Electricity market reforms to hit the UK
A transformation of the UK’s energy market is planned, judging by the draft bill for electricity market reforms, which was unveiled today.
The reforms aim to attract £110 billion of investment to increase low-carbon power generation. The reforms also seek to introduce an Emissions Performance Standard, which aims to prevent the construction of any new coal plants in the UK.
This move, the government claim, offers many benefits, including businesses and households avoiding seeing the rise in energy prices that would occur if no reforms were implemented.
With demand for electricity predicted to continue to raise, and supply set to become scarcer as many UK power plants go out of use, the government is looking at cleaner ways to safeguard against the potential blackouts that could affect millions of homes.
Another major factor for the government to consider is the need to prevent the UK having to become more dependant on importing oil and gas from overseas, due to the geopolitical risks it would pose.
“Leaving the electricity market as it is would not be in the national interest. If we don’t secure investment in our energy infrastructure, we could see the lights going out, consumers hit by spiralling energy prices and dangerous climate change,” said UK Secretary of State, Edward Davey.
“These reforms will ensure we can keep the lights on, bills down and the air clean. The reforms will also be better for the economy, leaving us less vulnerable to rising global energy prices and supporting as many as 250,000 jobs in the energy sector.”
With or without reform, electricity bills are set to increase, largely due to rising fossil fuel prices. However, these electricity market reforms, the government hopes, will help to reduce the amount that bills will increase by. Average bills for businesses and energy intensive industries will also be lower than without reform, claim the UK Department of Energy and Climate Change (DECC).
The urgency of such reforms is that the UK is currently seeing many nuclear power stations going offline and likewise coal power stations. Around a fifth of existing power generation is expected to go offline in the next decade. As said, the national demand for electricity is rising, particularly as the transport sector in the country becomes more electricity dependant.
To meet such energy demands whilst securing the future of green energy infrastructure, the bill proposes the introduction of long-term contracts that pay a consistent rate of return for energy over the lifetime of new low-carbon generators.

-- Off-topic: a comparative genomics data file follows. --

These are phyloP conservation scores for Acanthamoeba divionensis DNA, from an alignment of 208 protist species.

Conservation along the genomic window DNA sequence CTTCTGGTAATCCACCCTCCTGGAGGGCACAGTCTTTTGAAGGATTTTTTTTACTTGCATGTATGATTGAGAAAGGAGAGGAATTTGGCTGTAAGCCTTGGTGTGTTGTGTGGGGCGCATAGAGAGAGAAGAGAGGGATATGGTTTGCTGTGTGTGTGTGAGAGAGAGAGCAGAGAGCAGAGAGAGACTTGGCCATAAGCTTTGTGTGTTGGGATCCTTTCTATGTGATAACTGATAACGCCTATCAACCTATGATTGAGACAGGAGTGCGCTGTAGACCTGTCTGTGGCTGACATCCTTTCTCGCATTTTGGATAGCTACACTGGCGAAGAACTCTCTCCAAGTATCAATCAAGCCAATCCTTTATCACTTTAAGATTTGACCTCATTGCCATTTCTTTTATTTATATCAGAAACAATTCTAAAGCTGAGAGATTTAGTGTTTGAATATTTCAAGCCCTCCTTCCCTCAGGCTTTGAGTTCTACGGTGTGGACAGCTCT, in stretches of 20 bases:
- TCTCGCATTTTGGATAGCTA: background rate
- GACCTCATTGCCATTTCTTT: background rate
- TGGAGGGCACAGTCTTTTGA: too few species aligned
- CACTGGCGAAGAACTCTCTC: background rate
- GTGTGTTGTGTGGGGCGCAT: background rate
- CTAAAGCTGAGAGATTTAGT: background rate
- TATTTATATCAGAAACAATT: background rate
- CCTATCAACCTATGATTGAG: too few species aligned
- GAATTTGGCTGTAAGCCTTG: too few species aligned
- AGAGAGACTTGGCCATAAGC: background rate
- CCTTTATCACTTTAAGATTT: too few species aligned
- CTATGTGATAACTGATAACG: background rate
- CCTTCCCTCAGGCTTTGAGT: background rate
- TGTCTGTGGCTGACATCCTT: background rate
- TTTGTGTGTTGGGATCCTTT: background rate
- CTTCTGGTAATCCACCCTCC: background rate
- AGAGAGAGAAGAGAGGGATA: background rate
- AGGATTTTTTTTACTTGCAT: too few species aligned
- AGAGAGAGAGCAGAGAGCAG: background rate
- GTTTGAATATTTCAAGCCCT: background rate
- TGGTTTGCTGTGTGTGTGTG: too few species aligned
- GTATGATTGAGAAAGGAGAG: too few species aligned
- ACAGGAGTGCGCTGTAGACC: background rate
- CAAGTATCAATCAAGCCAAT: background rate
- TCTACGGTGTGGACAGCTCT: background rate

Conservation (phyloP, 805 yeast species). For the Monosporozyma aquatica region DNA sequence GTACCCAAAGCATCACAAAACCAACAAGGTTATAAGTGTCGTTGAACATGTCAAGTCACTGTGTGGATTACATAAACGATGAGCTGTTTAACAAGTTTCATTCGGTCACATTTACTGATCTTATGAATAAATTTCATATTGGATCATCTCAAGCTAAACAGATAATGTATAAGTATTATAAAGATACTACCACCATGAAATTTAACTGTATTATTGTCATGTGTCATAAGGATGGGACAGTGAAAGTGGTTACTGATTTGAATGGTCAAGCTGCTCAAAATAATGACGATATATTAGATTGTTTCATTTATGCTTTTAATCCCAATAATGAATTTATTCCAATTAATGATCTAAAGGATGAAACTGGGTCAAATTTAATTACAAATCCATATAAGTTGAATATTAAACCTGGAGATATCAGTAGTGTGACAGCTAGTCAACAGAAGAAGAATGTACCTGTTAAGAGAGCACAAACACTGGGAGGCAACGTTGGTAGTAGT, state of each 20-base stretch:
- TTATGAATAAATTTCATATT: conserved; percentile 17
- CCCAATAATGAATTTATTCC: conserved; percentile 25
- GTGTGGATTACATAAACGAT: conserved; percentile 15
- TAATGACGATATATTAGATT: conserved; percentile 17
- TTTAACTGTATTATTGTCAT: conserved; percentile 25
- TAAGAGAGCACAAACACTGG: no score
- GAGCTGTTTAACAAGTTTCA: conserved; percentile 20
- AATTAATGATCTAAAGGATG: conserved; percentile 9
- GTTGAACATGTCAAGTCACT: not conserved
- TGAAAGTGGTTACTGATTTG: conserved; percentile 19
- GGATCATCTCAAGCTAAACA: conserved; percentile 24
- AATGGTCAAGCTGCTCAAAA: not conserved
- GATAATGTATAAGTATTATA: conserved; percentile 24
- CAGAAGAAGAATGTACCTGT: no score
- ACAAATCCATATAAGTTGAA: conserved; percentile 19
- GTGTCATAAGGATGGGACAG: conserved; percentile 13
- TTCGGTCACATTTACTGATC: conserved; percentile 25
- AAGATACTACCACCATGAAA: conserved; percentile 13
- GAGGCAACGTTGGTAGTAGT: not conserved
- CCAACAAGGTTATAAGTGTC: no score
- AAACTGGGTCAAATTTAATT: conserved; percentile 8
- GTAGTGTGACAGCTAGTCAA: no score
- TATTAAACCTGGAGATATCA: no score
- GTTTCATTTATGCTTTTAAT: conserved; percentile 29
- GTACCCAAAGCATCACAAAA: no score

Amidst fears that such reforms will make it easier to commission nuclear power plants, Davey said: “There will be no blank cheque for nuclear- unless they are price competitive, nuclear projects will not go ahead.”
This is a particularly significant point, as state subsidies for nuclear plants are illegal in the EU.
Criticism of the draft bill has already come in. Chief executive of Npower, Volker Beckers expressed concern over the proposed capacity mechanism; by which payments will be made to power stations to guarantee the capacity to meet demand.
“We believe the introduction of a capacity mechanism will make the British energy sector highly inefficient, costing consumers many billions in unnecessary cost,” Volker said.
Environmental groups have also been quick to criticise the plans, claiming they do not target the UK’s reliance on gas. Environmentalists also believe that the current problems associated with increasing energy supply from nuclear sources will leave the UK reliant on fossil fuels.
“It’s obvious that plans for new nuclear power stations have crumbled,” said John Sauven, executive director of Greenpeace UK.
“The government now has to drop its misguided affair with this hugely expensive pipe dream. Energy Secretary Ed Davey should ramp up the efficiency of our energy system and invest in home-grown renewable energy to boost the economy and reduce consumers’ exposure to rocketing gas prices.”
This current draft bill will now go through scrutiny in parliament before emerging as a bill this autumn. Yet many feel the UK also needs more new legislation to provide a more realistic chance of hitting climate change targets.
Image: A power plant in the UK. Many will be going offline in the next decade. | flickr Ben Sutherland